A shared language
Book: The Language of History: Sanskrit Narratives of Muslim Pasts
Author: Audrey Truschke,
Publisher: Allen Lane
Price: Rs 699
Written accessibly for a non-specialist audience, Audrey Truschke’s latest monograph, The Language of History, is a timely intervention in an increasingly polarized world in which we find ourselves. It showcases the dazzling diversity in writings on Muslim rule in premodern India in a range of Sanskrit texts and inscriptions composed between the late twelfth and the early eighteenth centuries. The texts do not constitute a homogenous literary corpus; instead, individual works — dynastic histories, court chronicles, accounts of military victory, monastic biographies — were prepared by authors located in different geographical and historical contexts. Yet, what is common to all of them is that Hindus and Muslims are never imagined as two monolithic religious communities with irreconcilable differences between them. As Truschke demonstrates, Sanskrit intellectual history of almost six hundred years — from Prithviraj Chauhan’s military encounter with Muhammad of Ghur to the twilight of the Mughal empire — is an unfolding narrative of political and cultural integration of rulers who did not belong to the varna-based social order and who did not use Sanskrit to communicate political power, the two distinctive markers of early Indic kingship.
How this project of assimilation of Indo-Persian political actors was achieved can be gauged by juxtaposing two texts, which, in a sense, bookend Truschke’s own narrative. Prithvirajavijaya, a late-twelfth-century eulogy of Prithviraja, the Ajmer-based king of the Chauhan clan, was composed by his court-poet, Jayanaka, to celebrate the patron’s victory against the Ghurids, a ruling lineage from Afghanistan, who laid the foundation of the establishment of the Delhi Sultanate in the early thirteenth century and consolidated the spread of Islam and Persian language and culture in South Asia. In this praise-poetry, Prithviraja is imagined as the righteous kshatriya king, an incarnation of Vishnu, who had been divinely ordained to restore the politico-ritual order of his kingdom sullied by Ghurids, the enemies who failed to speak Sanskrit properly and who flouted norms of Brahminical ritual purity by killing cows and drinking horses’ blood. Sarvadeshavrittantasangraha (‘Collection of Events Across the Lands’) was a partial Sanskrit translation of Akbarnama, the late-sixteenth-century Persian chronicle of the reign of Akbar, the third Mughal emperor, written by his vizier, Abul Fazl. It was created most likely in the early seventeenth century when the political histories of Mughals, the descendants of Timurids and Mongols of Central Asia, had begun to be written in Sanskrit. Representing a unique blend of Persian and Sanskrit literary traditions, its source of inspiration is a Persian text but its form follows that of well-known works of Sanskrit literary prose. The author-translator of this text, whose exact identity remains unknown, acknowledges the rich literary heritage of Persian, a language which had sounded like the cry of wild birds to Jayanaka a couple of centuries earlier.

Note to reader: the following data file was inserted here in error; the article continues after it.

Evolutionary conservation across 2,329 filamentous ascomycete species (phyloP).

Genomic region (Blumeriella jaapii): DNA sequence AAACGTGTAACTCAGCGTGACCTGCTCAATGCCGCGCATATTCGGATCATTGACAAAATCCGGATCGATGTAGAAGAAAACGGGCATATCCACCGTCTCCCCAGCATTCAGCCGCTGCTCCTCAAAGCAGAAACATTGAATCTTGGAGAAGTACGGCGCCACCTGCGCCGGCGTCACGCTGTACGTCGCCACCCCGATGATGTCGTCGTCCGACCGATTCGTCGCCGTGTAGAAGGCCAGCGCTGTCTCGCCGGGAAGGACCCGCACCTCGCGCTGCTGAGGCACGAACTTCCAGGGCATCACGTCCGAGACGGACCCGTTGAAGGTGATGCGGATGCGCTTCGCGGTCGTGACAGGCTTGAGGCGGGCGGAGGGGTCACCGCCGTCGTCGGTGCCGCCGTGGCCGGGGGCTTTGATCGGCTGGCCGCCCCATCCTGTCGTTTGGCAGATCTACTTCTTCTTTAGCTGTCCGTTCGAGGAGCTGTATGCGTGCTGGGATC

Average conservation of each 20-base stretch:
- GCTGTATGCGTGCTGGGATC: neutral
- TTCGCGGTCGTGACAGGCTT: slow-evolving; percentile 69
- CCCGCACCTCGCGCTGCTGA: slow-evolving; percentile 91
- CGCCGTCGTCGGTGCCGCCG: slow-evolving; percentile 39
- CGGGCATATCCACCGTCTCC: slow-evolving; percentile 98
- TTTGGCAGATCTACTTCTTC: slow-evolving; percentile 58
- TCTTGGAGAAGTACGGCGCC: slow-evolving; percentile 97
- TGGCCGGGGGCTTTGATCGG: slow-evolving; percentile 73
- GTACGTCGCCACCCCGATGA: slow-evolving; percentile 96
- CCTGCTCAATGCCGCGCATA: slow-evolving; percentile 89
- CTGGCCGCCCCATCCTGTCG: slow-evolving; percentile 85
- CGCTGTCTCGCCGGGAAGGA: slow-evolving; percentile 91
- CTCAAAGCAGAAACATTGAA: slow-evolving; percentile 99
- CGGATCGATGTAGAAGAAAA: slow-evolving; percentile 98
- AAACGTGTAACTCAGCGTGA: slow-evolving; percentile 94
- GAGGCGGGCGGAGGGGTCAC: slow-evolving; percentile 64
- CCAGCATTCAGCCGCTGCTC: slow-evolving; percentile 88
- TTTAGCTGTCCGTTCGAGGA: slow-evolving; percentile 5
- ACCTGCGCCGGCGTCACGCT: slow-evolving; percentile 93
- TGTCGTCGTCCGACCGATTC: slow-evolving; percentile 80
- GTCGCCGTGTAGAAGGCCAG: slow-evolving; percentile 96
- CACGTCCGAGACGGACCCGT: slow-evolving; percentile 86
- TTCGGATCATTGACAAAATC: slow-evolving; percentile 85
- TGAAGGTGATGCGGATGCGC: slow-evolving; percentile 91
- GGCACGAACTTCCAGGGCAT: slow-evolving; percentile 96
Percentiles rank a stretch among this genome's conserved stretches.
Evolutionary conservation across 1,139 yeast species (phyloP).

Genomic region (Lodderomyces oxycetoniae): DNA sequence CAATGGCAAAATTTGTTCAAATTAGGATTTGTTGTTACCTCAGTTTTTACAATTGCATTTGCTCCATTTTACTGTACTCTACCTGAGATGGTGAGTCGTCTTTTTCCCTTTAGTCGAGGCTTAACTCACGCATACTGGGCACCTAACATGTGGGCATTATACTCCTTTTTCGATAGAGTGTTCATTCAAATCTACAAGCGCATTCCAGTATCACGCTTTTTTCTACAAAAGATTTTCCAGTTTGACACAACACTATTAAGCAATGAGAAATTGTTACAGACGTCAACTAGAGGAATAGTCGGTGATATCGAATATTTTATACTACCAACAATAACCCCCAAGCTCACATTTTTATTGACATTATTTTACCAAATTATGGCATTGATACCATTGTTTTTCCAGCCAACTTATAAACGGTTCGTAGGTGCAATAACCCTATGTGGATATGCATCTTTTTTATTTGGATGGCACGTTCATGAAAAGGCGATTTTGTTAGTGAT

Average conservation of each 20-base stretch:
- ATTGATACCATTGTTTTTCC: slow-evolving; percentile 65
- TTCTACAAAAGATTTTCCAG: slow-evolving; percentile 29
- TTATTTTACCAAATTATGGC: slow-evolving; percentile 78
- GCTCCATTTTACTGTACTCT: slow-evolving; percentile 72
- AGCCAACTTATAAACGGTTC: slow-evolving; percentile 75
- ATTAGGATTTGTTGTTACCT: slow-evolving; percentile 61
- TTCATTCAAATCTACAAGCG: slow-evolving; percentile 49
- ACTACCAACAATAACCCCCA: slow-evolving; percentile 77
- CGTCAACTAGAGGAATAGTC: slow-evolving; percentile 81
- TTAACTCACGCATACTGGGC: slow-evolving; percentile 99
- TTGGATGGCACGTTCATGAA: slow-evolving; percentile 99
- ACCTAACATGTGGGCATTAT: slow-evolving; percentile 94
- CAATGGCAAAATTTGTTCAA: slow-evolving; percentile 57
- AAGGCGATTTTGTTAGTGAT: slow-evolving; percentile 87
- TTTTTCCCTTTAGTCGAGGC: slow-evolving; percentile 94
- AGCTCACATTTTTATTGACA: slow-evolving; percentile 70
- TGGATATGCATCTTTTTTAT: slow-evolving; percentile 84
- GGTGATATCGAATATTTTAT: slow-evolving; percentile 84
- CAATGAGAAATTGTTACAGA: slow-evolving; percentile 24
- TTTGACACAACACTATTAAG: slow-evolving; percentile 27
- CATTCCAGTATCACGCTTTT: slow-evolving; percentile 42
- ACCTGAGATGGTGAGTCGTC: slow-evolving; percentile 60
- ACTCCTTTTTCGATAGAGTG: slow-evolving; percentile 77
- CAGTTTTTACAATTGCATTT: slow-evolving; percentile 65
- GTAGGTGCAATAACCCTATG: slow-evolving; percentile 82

In the period between the composition of Prithvirajavijaya and Sarvadeshavrittantasangraha, the literary landscape came to be defined by the establishment of Persian as the dominant language of rule and the emergence of vernaculars, such as Kannada, Telugu and Gujarati, to name just a few. Truschke shows how intellectuals of this time writing about Indo-Muslim polity, most of whom were located in northern and western India, tapped into Sanskrit literary-aesthetic resources to creatively imagine particular rulers or dynasties. Among them was Gangadevi, the only woman author who figures in this book. One of the wives of King Kampan of the Vijayanagar empire, the most extensive and culturally influential political entity in precolonial southern India, she wrote Madhuravijaya to commemorate her husband’s victory in 1371 over the rival Sultanate of Madurai, a breakaway kingdom from Delhi Sultanate.
By paying close attention to the vocabulary employed in Sanskrit sources, Truschke shows that it is wrong to view the premodern past through a Hindu-Muslim binary. While the term, ‘Hindu’, came to be used in Sanskrit rather sparingly from the fourteenth century onwards, ‘Muslim’, too, was never the primary identifier for ruling groups professing Islam. Instead, poets and writers easily accommodated Persian-speaking Muslim rulers within the older, generic category of outsiders identified as mlechchha and yavana while periodically inventing new descriptors by adapting foreign terms, such as turushka from the Altaic for Turk and the Arabic-Persian derivatives, hammira and suratrana, from amir and sultan, respectively. The shared usage of the titles, hammira and suratrana, by both Muslim and non-Muslim rulers of medieval India clearly indicates overlapping conceptions of sovereign power by political elites of distinct religious affiliations.
This is not the first book to talk about either Hindu-Muslim encounters or ways of writing in Sanskrit in the premodern past. But by choosing such a wide canvas and building up on fine studies on these two themes, many of which have a regional perspective, Truschke is able to raise larger questions relevant to the historian’s craft, such as varied expressions of historical consciousness and the relationship between history and literature.